THE prospect of any junior or intermediate football returning this season appear remote with the cancellation of another batch of competitions.
With the Steel and Sons Cup already scrapped, the Irish FA last week confirmed that the Junior and Youth Cups were also cancelled.
The Northern Ireland Football League then confirmed the cancellation of the Championship and Premier Intermediate leagues having failed to get a single round of games played under the restrictions which ruled players outside of the Irish Premiership as ‘non-elite’.
On Monday night, the Ballymena and Provincial League followed suit and declared their league null and void with just two rounds of games completed.
While a number of local sides are entered in the Irish Cup, their participation remains in doubt and there is no further update on the future of this season’s Intermediate Cup.
Last season’s Intermediate Cup was completed in the summer while the final of the Junior Cup also took place at the end of July with West Belfast side Willowbank defeating Enniskillen Rangers on penalties at Shamrock Park.
Willowbank manager Declan McCrory works as a radiographer at Belfast’s Musgrave Hospital and said he told his players not to expect a return to action any time soon.
“It was inevitable and I’ve told the boys from the start to expect that decision,” stated McCrory.
“I work as a radiographer at Musgrave Hospital and I see first-hand the effect it is having on people. I’m am relaying that to our lads. It is a threat. They might not see it as a threat to them, but it is a threat to their parents, grandparents, aunts and uncles.
“I think they’ve got the point now and everyone realises the severity of the situation.
“I told the boys not to get their hopes up. In term of a return to football, it is the last thing that the government needs at the minute – a group of players travelling together from Belfast to Bangor or to Lisburn or wherever.
“It just puts too many people at risk and I didn’t have much hope for it being played.
“I’m still disappointed that it won’t be played. What we’ve tried to do is get the lads involved in other ways. We’ve been doing a lot of charity work with food banks in West and South Belfast and we’ve got the boys helping get food out to people who need it.
“I can’t see football returning until the majority of people are vaccinated.”
McCrory believes that a fresh start for the 2020-21 season would at least allow his players a proper pre-season.
In the meantime, his focus is on the wellbeing of his players in the coming weeks and months.
“Our boys would go back now if you let them,” added McCrory.
“But we were given a start date earlier in the season and we did a mini pre-season and then it was cancelled. The boys don’t want to go back and be disappointed again. It needs to be all-in or nothing at all.
“We also have to look after their mental health as well because they feel isolated. They are getting out for walks, but we, as a club, can’t organise anything for them.
“We done a wee quiz a while back and we are trying to keep them involved as much as we can.
“I’m lucky – my job is safe. Some of our players might not have steady employment. Football is their release at the weekend. You get to see your mates at training and you catch up on things. I think this lockdown is getting to people so we need to get everyone engaged as best we can.”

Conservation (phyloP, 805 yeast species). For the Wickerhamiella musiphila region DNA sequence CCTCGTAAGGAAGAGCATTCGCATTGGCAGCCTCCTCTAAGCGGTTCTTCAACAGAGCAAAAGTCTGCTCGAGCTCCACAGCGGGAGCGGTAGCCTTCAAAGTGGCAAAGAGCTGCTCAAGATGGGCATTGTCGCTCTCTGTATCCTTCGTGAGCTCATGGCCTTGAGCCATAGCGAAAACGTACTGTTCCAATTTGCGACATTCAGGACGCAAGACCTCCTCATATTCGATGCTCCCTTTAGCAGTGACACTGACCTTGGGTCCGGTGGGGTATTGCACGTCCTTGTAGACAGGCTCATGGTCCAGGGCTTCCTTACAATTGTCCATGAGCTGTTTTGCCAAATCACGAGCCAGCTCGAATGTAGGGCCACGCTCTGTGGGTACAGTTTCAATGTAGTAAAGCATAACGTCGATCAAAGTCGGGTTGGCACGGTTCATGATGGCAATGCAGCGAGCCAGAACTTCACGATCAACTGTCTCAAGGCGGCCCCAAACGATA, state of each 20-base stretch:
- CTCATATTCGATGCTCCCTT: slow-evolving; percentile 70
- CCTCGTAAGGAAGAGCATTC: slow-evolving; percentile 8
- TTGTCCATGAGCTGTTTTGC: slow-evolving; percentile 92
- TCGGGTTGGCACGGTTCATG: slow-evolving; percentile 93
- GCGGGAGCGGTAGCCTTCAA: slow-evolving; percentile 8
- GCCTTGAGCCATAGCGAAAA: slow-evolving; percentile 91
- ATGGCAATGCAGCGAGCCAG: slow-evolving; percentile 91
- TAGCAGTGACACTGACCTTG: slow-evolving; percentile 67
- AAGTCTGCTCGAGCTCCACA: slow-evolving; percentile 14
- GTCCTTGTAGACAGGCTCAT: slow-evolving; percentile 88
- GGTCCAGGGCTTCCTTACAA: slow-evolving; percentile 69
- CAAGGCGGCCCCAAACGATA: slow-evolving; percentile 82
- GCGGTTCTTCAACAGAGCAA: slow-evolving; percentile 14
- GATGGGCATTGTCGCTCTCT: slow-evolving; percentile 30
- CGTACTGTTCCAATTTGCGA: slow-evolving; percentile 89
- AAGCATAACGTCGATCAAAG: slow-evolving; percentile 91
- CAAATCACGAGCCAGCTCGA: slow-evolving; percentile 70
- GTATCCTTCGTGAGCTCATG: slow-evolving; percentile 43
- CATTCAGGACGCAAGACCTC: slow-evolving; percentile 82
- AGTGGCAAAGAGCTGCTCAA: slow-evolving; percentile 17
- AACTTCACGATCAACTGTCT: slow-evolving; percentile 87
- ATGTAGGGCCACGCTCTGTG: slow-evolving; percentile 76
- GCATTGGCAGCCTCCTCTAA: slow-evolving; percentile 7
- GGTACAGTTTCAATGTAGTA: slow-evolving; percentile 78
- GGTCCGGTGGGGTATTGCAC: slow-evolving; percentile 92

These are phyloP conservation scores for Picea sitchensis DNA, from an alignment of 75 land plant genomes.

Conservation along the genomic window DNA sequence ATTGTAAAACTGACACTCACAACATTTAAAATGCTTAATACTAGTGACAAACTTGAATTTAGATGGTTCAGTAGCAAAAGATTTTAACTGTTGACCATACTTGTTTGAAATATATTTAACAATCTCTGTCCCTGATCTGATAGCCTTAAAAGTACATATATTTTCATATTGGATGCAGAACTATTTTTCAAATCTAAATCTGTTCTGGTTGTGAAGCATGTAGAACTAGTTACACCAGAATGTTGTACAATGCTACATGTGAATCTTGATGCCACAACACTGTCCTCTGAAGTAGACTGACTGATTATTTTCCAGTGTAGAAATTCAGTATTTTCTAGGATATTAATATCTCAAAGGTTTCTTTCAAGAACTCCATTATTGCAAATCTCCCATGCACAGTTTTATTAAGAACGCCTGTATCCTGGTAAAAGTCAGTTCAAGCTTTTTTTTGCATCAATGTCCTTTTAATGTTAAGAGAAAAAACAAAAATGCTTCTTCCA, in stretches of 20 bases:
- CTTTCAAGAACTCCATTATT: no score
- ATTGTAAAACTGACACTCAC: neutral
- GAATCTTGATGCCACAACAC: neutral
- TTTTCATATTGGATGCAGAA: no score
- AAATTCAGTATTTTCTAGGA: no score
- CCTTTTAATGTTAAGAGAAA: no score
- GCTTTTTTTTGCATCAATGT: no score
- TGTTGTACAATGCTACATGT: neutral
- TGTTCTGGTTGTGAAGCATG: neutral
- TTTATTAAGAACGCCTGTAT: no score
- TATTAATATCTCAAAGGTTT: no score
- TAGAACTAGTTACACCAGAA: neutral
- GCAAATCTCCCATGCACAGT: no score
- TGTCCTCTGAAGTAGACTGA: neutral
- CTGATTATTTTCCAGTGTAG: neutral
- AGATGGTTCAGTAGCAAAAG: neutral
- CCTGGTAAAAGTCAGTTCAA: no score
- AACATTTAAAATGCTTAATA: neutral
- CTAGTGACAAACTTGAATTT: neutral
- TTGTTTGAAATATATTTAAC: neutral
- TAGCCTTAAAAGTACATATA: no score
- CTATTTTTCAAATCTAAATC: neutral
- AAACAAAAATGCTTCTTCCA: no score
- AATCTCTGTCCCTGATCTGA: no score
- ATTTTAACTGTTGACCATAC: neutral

Meanwhile, Newington boss Conor Crossan has called local football authorities to provide further clarification on the future of cup competitions with the Premier Intermediate League now cancelled along with the Championship.
The NIFL are looking into an alternative cup competition for Championship and Premier Intermediate teams, but the Newington manager feels the uncertainty of the Irish Cup and Intermediate Cups needs to addressed first.
“I had actually called for the leagues to be cancelled at the previous meeting, but the rest of the clubs weren’t exactly forthcoming on agreeing to it,” said Crossan.
“Even one month ago, I was fed up with the whole stop-start nature of it. I felt it was the best decision to let the players, management and committee focus on different things, family life and whatever.
“I just wanted a bit of certainty and clarity. Even now, we don’t have that as there is still talk of playing the Irish Cup and the Intermediate Cup hasn’t been agreed yet either.
“There is talk of a regional cup competition for the Championship and IPL teams with the Irish Cup being played after. I don’t know what the situation is with the Intermediate Cup – there seems to be a lot of uncertainty around it.”
Like McCrory, Crossan says the people hit hardest are the players, but Intermediate teams could still see some football before the end of the season.
Yet, Crossan feels it would be unfair to pitch Intermediate clubs into the Irish Cup for what would be their first competitive game of the season.
“It is very hard for the players to keep going when they have no end date in sight. Even when we were allowed to train, it is hard to get motivated when there is nothing happening on a Saturday,” added the Newington manager.
“I think the players would now like clarification on what is happening with the other competitions. The players are still in limbo. It would be very hard for teams in the Championship and Intermediate League to play our first competitive game of the season in the Irish Cup.
“It wouldn’t be fair. We were drawn away to Knockbreda and they would be in the same boat as ourselves, but the likes of Portstewart are away to Cliftonville.
“If that was their first game, it wouldn’t be fair on Portstewart and that’s something the IFA are going to have to look into. It isn’t anybody’s fault, we are all waiting on guidelines coming from the Executive, but it tough on the players involved.”